the location of the State Forensic contest. The sea-gods favored them
and they row' back with great honors.
APRIL 14-The "Sophomore" leads us near the shores of Africa. What a
delightful morning we are spending, visiting the Sons of Aaron "On
Board the S. S. '28."
APRIL 16-Help' The whole fleet is undergoing a severe examination to
iiiifi its rank and ability iii nigh tide.
N x i
APRIL 20-Forensic meet here. The Physics department examines the
furniture at Brown's play-house.
APRIL 21-NOWV behold our gleaming brass orchestra while it entertains us.
In solemn demeanor we receive our certificates of labor. How Sad
'twill be at the end of the next six weeks when we quit our voyage.
APRIL 23-,1LllC Symphonical vessels sail into harbor at Manhattan to accept
a district contest challenge.
APRIL 24f-lust this way, laddies and lassiesl A pretty surprise for you.
The fleet news enthusiastics have published the Abilene Reflector.
APRIL 28-Did you hear that scandal? Box Car Bunk has been deposited
in the fleet passengers' hands! It is surprising how many crimes have
been committed during the voyage.
APRIL 30-Junior-Senior reception. Weep no more, my lady-We have
four whole weeks left for that.
APRIL 30-We are now stirring the waves with a track, tennis and golf
struggle at Salina.
MAY 3-G. R. mothers and daughters enjoy a little spree out in playful
MAY 5+0ur Irish brothers from on board the "Chapman" contribute to our
pleasures. Ain't we got fun?
MAY 7-The Fresh-Sophs sanitarium scene, "Sunshine," was just the ber-
MAY 8-Now the Symphonical ships stop over at the Central Kansas League
contest at Salina. Heart-beats are skipping now and then because of
MAY 19-The last Booster publication reminds us to gather our ships to-
gether and collect our relics while we may.
MAY 20-21-Tired travelers are fairly squirming to finish their final exam-
MAY 23-A sermon is delivered solely for the Senior crew's benefit. It
comes labeled, 'KI-landle with Care."
MAY 26-Class night. The "Freshman," "Sophomore," and "-Iuniorl' crews
put on stunts to show us how well prepared they are to step into our
shoes. Some of the Senior futures sound quite tragic.
MAY 28-All of our fleet acquaintances turn a little pale with briny tears
at the last ship meeting during the donning of stripes and badges of P
honor. So the A. H. S. fleet completes its tour for the year of IQ25-26.
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LOST-A good reputation one Sunday night in April at Salina. Finder may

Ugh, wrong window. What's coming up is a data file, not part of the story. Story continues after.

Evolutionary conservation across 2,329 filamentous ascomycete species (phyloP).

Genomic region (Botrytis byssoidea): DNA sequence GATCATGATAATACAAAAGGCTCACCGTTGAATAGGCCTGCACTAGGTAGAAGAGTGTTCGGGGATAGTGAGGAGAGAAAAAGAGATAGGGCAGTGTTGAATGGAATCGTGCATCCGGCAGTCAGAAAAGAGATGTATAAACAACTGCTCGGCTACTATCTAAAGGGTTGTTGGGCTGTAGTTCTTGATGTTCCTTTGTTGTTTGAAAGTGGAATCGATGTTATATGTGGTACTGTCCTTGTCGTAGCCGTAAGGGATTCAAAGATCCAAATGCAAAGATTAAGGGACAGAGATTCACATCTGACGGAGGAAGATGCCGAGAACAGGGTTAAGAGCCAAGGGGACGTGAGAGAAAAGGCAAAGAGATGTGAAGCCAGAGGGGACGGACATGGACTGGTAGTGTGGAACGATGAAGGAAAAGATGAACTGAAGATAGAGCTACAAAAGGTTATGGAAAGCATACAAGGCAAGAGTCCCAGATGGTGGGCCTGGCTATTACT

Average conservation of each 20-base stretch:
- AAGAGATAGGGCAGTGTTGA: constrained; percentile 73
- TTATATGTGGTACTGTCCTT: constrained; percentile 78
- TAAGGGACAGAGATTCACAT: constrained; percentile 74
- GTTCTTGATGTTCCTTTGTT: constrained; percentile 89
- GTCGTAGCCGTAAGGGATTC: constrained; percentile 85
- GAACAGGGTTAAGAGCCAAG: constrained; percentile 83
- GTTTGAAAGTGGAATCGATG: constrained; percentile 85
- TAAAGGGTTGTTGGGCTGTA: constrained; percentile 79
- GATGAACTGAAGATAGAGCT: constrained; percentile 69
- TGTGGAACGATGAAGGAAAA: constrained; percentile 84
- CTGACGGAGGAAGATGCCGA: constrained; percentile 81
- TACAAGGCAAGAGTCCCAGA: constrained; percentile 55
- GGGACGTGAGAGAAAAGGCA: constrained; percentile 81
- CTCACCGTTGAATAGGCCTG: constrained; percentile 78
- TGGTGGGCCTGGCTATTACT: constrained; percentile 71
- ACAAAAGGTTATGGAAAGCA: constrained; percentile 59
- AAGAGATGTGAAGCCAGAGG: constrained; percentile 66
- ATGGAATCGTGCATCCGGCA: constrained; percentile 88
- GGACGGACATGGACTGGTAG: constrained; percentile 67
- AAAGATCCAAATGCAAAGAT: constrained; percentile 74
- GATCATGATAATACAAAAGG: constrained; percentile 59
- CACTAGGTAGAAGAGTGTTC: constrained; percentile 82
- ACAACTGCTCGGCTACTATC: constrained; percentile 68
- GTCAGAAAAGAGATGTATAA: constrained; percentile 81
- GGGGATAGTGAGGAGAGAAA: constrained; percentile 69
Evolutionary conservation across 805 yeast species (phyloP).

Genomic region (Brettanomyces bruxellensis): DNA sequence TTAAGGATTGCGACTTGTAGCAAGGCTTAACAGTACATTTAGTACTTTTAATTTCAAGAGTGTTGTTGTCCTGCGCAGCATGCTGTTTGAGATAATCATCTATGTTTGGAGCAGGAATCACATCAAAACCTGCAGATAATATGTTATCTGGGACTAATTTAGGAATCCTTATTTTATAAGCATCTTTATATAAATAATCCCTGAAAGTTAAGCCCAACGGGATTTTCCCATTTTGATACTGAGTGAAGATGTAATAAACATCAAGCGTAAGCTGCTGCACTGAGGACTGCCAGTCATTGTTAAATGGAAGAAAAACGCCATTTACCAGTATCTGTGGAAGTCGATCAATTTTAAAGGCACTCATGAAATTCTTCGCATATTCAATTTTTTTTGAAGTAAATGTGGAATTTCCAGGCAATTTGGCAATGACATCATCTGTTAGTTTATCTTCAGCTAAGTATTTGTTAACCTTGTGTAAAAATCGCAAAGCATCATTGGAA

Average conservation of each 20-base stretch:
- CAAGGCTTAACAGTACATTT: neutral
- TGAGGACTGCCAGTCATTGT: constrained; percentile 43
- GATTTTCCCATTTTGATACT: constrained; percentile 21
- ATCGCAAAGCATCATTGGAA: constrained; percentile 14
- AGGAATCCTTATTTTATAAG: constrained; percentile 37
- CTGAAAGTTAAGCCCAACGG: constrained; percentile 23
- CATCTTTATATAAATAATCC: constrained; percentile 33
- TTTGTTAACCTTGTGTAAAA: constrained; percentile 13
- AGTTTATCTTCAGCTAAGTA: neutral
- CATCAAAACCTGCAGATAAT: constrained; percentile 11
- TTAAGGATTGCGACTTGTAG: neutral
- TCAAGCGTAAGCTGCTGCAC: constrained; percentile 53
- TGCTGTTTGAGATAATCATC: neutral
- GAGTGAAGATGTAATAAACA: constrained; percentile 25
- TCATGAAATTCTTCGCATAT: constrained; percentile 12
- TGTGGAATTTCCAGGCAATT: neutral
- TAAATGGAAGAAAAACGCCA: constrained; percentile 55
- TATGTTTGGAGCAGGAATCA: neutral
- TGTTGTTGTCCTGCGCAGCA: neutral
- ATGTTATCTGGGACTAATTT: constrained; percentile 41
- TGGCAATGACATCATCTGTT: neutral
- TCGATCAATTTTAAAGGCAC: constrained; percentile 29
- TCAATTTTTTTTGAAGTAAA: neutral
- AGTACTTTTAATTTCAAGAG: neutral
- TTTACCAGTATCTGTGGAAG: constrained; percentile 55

keep as I am making a new one.-lindy.
LOSP'l'Q?lot of slggwhile :R theiigscowresidenee. However, it was well
spent and no reward is offered.-Don jolleye.
LOST-My reputation as a woman hater. My sympathy will be given to
the one who finds it.--John johntz.
FOCNDW'Ihe abdity to be a ehampionfrcader. Fimlers are keepers.-Lil-
FOR SALE-A good physics book that hams never been usedP4VVaynona Pep-
FOR SALE-My chances of becoming President. Price SBl0,000. Cheap at
twice this price. See Aline Schrader for details.
FOR RENT-The board iI'OO1'l1IV--A-QVC are through withiiit.-The Animal Staff.
FOR RENT-Half of the front seat of my car. It has had very little use.-
FOR RENT-A good Chevrolet, well "broken" in, with a spare tire, a good
top and two fenders. Has never been driven more than 40 miles an
hour Qaround cornersj. Inquire at l'lockensmith's dairy out at Rumpus
INANTED-Some way to keepvgewlfresliinen oERIieWgrass.-Mr. Gray.
NVANTED-A chauffeur, as l am very poor at driving with one hand.--
VVARTED-A job as chief bouncer any organization that will pay well.
WANTED-The same kind ofiIiair oil that Les Yancey uses.-George Hurd.
WANTEDQA goodvlooking girl. Mine has grzRluated. Anyone' interested
please see Ray Collins.
PERSONAI--Laura: Plea-sei meet Eighth and Plume nezgt Friday
PERSONAL-Ied: It's never tooiitevgw mend your ways.-Mildred M.
.PERSONAL-I am no longer responsible for any bills contracted by my
mother, lidythe Huittf-Ray Toliver.
'PERSONAL-Les: A letter from you would be most acceptable.-Lois B.
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The Freshman Banner Mystery
The Freshman banner dis-
Prin. Gray gives his opinion.
Freshies get detectives to
search for a clue.
CHAPTER III TO V
Leslie Rasher is suspected
CHAPTER VI TO XI
Prin. Gray pronounced "Les"
innocent and works on sym-
pathy of the students. He may